Beef Noodle Soup

This is a classic Taiwanese staple. It is basically what it sounds like. Thin wheat noodles and thick chunks of beef in a rich broth. Sometimes with baby bok choy mixed in. It is SO good. You can find it in one of the local franchises or in a mom and pop shop. 



Hot pot 

My favourite food experience in Taiwan is hotpot. You arrive at the restaurant and are seated at a table with a large burner in the middle, or in some cases, a small burner in front of each person. You get a pot and choose your base broth (salty, sweet and sour, spicy, etc.) Then you choose your list of raw meats and vegetables that you’ll be cooking in your pot. Taipei has lots of seafood so we usually get tons of that. Your raw foods are brought out and, a few at a time, you throw them in the boiling pot until cooked. Then you grab them out and dip them in a self-made sauce (usually a mix of peanut or sesame sauce, chilis, green onions, cilantro, garlic, soy sauce, etc.) Be prepared to leave absolutely stuffed. 



Crispy pork buns

These are a popular street food you can find at most night markets. Crispy dough stuffed with minced pork and green onions. They are a cheap and delicious treat.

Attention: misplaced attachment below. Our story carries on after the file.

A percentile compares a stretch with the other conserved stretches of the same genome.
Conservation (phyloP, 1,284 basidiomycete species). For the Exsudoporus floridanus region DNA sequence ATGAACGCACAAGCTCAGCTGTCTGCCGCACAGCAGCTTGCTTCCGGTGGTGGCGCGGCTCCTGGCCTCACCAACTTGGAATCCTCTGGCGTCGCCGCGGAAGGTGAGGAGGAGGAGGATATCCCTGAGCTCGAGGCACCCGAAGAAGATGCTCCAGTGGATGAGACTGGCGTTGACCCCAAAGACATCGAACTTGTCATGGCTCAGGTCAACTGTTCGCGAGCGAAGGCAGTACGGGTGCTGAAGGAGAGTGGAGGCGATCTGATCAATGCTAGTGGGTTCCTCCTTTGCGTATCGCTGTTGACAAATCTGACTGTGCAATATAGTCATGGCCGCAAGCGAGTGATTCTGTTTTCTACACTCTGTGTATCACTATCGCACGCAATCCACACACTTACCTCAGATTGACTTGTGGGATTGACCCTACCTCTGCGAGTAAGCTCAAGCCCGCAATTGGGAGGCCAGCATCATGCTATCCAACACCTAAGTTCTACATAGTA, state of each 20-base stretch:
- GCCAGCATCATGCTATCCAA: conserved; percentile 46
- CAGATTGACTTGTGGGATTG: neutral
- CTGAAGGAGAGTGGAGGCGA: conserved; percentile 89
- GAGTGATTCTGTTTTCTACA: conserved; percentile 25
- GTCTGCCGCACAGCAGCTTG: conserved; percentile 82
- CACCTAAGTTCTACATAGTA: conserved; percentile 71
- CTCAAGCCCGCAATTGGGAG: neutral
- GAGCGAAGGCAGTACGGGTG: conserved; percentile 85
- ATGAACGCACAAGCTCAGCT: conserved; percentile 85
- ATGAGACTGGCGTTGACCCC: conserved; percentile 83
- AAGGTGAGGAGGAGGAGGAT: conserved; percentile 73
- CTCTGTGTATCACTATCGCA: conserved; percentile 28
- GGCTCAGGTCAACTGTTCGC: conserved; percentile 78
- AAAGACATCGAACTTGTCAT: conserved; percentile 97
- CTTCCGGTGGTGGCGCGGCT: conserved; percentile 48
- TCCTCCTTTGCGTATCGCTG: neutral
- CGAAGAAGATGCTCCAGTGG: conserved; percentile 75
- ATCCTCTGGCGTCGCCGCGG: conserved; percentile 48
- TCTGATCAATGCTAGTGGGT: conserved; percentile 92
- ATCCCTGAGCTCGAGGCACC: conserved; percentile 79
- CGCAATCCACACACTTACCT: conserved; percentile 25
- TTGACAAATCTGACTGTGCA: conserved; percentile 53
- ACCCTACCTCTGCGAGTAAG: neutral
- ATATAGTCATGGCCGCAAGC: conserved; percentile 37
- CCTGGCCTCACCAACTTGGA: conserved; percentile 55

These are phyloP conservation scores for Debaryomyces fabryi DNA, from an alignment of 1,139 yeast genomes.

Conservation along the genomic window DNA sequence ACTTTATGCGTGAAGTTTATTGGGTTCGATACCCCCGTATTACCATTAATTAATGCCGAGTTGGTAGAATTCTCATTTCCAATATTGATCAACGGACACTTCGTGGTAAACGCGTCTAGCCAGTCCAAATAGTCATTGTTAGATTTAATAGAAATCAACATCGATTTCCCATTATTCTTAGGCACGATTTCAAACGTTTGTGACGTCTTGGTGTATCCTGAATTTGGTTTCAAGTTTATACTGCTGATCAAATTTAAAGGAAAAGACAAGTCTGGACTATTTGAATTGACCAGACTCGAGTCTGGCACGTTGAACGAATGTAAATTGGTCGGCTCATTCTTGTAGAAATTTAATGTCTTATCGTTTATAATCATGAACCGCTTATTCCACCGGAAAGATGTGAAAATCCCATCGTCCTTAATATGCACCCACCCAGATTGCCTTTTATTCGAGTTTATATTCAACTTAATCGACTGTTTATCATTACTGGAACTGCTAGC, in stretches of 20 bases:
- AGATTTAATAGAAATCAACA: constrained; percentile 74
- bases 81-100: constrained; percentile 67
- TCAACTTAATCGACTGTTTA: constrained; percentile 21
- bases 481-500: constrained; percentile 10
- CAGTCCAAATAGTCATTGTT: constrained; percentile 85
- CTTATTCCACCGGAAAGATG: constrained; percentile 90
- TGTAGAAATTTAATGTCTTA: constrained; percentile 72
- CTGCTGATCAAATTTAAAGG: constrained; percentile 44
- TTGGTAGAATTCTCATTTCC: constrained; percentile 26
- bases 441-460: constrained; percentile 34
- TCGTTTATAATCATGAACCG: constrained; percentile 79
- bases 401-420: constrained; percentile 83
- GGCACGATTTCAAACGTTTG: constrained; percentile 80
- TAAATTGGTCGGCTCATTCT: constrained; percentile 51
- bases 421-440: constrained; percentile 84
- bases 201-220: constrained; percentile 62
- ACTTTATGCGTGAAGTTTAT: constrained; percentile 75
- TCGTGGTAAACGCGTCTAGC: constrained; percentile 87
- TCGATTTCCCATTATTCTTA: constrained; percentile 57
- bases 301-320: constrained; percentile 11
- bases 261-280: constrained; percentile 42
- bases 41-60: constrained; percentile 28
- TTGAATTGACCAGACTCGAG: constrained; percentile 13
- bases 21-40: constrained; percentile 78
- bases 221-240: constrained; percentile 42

Shaved ice 

A staple dessert in Taiwan is shaved ice and it’s nothing like a snow cone at Disneyland!

Shaved ice comes in a gigantic bowl with the ice, usually flavoured, at the base. You can then choose toppings. Some common toppings are tapioca balls, red beans, fruit, and jello. Asian desserts are unique but they have a way of growing on you. You can find shaved ice at most night markets or in a mom and pop shop. 


There you have it, your readymade bucket list of things to do in Taipei, Taiwan. Which item will you check off first?


Jessica Chen is a freelance writer based in Louisville, KY, USA. When she’s not writing, you can find her traveling, playing card games with her husband, or chasing her corgi around the living room. Read more of her work at 


Namit Pandey

Friday 6th of March 2020

Hey! Which of these places would you suggest if I only have 18 hours to spend here?